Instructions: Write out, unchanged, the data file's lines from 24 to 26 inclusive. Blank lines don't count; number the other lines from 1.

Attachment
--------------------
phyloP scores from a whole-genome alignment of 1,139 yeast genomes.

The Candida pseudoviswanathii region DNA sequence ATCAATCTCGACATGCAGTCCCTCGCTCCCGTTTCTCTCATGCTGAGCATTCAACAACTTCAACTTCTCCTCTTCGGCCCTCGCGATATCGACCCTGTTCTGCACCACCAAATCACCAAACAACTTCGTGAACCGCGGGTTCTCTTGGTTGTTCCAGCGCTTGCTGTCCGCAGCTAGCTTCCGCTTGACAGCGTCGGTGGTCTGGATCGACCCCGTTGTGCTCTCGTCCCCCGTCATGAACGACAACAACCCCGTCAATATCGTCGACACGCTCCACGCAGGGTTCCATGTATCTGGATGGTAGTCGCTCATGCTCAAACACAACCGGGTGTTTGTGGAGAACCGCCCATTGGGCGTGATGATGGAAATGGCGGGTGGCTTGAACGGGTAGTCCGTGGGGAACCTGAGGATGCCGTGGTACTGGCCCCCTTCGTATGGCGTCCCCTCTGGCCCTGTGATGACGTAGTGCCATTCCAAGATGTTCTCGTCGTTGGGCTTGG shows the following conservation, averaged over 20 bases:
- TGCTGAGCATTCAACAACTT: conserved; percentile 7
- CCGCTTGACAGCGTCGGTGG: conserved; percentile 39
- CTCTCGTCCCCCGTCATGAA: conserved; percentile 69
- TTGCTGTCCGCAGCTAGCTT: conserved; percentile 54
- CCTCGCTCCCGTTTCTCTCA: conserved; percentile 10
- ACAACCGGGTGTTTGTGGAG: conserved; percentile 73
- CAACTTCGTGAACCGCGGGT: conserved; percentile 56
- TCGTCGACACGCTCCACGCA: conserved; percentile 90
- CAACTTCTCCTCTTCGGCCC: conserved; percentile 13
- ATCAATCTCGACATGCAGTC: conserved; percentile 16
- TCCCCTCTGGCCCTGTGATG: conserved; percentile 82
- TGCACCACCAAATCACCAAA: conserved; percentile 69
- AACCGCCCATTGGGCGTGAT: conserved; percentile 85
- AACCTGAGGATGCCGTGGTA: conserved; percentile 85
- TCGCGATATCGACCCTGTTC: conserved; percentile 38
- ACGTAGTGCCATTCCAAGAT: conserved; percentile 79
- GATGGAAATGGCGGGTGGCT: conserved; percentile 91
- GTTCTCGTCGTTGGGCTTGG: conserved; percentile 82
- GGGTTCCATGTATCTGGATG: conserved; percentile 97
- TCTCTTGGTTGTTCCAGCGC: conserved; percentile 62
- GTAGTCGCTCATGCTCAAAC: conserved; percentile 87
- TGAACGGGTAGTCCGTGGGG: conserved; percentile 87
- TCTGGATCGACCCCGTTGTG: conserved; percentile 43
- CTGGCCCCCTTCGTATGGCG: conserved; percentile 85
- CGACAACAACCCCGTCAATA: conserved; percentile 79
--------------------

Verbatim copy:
- TGAACGGGTAGTCCGTGGGG: conserved; percentile 87
- TCTGGATCGACCCCGTTGTG: conserved; percentile 43
- CTGGCCCCCTTCGTATGGCG: conserved; percentile 85